She supposed he couldn’t resist the chance to poke around the private quarters of some of his troops. He had told Lucinda that he could always tell a soldier was smoking pot if incense burners were lying around, and he could tell a soldier was gay if no porn was on the walls. Nately didn’t have any porn on his walls, although Lucinda noted a risqué poster of Wendy O. Williams in bondage gear in front of her band, the Plasmatics, and another poster of a scantily clad blonde astride a Harley-Davidson motorcycle. Lucinda knew that Wendy O. Williams was a singer whom a music aficionado like Nately would know about, and she imagined that Nately probably just liked Harleys.

Nately unfolded Lucinda’s list and began reading it. He made disapproving sounds and a few approving ones as he read down the list.

“OK, let me make a suggestion,” he said, raising his green eyes and taking in Lucinda in a teacherly way. “You’ve got some good stuff on here—Beatles, of course, Hendrix, of course, Fleetwood Mac, yeah. Blondie—good for you. That’s showing some promise. But then you’ve got some stuff that’s just wrong. You don’t really want the Eagles. No.”

“I like that song ‘Take It to the Limit,’” Lucinda said, startled that Nately would cast aspersions on her list.

“You don’t really. You just don’t know any better yet. And Journey? Foreigner? I wouldn’t let those records in the same crate with my other records. So here’s what let’s do: Let me make a list that makes sense, that puts things in context for you. I promise you, you’ll love it. You don’t even have any Zeppelin on here, for chrissakes. No Dylan! And you need to know what’s happening with punk. The classic stuff is great—it’s essential—but this is 1982, and the times they are a-changin’. Where’s the Clash, where’s Elvis Costello, where are the Sex Pistols, the Slits, Patti Smith, the Dead Kennedys, Siouxsie and the Banshees?”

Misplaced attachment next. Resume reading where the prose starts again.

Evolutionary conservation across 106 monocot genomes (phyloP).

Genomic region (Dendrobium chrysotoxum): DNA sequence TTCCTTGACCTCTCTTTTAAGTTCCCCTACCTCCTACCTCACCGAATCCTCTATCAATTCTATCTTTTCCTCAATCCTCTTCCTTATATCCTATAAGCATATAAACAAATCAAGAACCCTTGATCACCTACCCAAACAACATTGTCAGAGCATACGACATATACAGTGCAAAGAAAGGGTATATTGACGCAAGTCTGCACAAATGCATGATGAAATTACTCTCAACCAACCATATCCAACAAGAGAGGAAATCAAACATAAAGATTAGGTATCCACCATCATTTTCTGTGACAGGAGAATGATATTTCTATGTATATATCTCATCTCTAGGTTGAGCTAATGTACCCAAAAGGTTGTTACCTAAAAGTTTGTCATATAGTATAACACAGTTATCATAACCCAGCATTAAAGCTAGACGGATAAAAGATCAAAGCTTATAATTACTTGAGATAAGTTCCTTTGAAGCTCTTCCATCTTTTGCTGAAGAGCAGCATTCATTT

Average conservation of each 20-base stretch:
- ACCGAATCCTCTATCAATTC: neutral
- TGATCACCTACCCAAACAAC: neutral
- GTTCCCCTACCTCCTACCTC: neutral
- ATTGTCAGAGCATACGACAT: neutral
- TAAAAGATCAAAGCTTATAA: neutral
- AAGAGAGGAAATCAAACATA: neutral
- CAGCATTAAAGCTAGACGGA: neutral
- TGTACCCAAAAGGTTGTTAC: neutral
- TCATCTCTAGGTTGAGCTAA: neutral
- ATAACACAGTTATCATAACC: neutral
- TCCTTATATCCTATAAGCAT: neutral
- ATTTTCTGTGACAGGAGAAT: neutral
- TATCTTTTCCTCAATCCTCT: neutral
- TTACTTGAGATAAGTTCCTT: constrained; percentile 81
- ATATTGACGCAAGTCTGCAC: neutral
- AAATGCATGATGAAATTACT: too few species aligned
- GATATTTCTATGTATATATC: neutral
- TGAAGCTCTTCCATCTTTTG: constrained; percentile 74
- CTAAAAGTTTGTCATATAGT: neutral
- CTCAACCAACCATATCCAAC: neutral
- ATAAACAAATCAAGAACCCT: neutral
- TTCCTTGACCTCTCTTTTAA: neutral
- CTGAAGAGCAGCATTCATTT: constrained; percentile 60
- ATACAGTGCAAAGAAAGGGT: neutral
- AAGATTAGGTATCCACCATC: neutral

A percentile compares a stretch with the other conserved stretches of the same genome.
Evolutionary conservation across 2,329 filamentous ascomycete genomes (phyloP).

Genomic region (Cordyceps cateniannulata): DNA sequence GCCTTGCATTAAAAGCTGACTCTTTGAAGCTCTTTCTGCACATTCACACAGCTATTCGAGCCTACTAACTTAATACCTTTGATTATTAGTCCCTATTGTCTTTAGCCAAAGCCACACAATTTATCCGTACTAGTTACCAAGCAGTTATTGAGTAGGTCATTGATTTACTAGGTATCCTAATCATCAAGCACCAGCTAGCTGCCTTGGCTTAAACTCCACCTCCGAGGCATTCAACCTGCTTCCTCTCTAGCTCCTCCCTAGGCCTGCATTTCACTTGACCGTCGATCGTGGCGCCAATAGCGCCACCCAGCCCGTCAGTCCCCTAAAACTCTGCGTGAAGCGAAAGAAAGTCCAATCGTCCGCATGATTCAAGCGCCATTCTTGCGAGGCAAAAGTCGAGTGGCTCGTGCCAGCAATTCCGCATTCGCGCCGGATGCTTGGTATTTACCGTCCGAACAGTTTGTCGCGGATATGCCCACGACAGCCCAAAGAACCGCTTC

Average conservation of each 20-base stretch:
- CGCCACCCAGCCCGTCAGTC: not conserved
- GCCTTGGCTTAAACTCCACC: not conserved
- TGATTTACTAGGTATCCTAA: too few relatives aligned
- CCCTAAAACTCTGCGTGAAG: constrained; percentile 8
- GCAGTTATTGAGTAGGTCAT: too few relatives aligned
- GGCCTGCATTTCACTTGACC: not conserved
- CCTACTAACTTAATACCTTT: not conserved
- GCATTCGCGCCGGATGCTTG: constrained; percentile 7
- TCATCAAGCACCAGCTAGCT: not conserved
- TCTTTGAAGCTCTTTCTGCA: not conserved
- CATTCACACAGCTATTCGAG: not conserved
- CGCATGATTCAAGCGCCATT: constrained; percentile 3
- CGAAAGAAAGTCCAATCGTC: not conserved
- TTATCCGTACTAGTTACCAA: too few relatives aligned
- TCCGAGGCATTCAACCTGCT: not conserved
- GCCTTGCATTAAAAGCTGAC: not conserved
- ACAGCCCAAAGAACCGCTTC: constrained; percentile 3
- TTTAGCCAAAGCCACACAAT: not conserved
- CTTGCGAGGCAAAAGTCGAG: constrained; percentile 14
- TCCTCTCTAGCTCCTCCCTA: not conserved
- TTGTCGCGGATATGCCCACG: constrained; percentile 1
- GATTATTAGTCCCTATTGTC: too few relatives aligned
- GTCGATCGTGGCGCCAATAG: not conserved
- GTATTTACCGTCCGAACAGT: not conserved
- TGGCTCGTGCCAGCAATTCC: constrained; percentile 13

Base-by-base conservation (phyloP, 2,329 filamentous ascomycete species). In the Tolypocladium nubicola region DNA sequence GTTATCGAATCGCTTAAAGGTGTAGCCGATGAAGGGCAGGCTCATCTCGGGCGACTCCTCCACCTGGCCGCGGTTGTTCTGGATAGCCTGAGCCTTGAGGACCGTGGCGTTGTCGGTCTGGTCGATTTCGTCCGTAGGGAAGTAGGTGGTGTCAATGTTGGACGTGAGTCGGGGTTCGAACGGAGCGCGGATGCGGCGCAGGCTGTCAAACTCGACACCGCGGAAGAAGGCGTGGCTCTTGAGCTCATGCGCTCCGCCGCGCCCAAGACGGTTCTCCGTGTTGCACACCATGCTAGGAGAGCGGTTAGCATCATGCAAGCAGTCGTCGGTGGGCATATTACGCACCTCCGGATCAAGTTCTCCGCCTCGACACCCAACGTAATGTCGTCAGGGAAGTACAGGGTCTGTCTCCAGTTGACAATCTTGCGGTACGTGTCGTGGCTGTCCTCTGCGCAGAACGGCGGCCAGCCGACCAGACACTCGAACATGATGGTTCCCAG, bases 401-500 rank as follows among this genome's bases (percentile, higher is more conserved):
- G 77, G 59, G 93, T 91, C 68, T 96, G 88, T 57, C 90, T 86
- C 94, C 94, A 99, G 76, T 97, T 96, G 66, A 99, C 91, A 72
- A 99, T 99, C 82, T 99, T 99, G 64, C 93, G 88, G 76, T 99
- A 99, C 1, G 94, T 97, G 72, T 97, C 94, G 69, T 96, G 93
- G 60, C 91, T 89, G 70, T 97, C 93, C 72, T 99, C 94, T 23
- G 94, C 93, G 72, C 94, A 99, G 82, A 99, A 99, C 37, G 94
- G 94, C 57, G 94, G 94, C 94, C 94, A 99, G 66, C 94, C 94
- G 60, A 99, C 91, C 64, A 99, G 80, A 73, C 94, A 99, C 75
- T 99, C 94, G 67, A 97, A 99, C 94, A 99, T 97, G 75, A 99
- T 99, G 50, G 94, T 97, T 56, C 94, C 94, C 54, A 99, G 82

Lucinda felt ashamed. “I don’t know,” she said.

“Exactly.” He pointed a finger at her excitedly and Lucinda saw something of the long-haired boy he had been six months earlier.

“Nately,” her father said, reappearing in the doorway. “Did you say ‘the Sex Pistols’?”

Nately looked abashed. “Yeah—sorry, sir. I wasn’t thinking.”

“That’s a great name,” Major Collins said. “What a name—sex and violence all rolled into one. Rock’s a great tool—you can take a sluggish, demoralized bunch of guys and get them to kick ass if you let them get all jacked up on their music.”

“Radio Free Europe,” Nately said cryptically. “Spreading the love.”

A few days later, Lucinda’s father knocked on the door of her bedroom and handed her the dozen TDKs, no longer blank. She lined them up across her dresser, sliding her ballerina jewelry box to one end and leaning the tapes against the cassette player at the other end. The Velvet Underground and Nico, Leonard Cohen, Joni Mitchell, the Doors. The Band, the Allman Brothers, Janis Joplin. David Bowie, Tom Petty and the Heartbreakers, Roxy Music. Black Sabbath. Steely Dan. She needed a full week of afternoons after school just to hear everything once. Nately had started with the Beatles and the Rolling Stones and Bob Dylan, and worked forward from there, tracing three lines of development like a genealogist tracking a population from its original ancestors. The tapes were chronological and color-coded—blue ink for Beatles descendants, red for Stones descendants, and green for Dylan’s children.

The window in Lucinda’s room had a wide ledge that she covered in pillows and sat on, staring out the window at the medieval-looking, half-timbered Nazi water tower that rose above all the other buildings on the base. Its red-tiled roof and traditional Bavarian shutters drew her eyes as she concentrated on the music.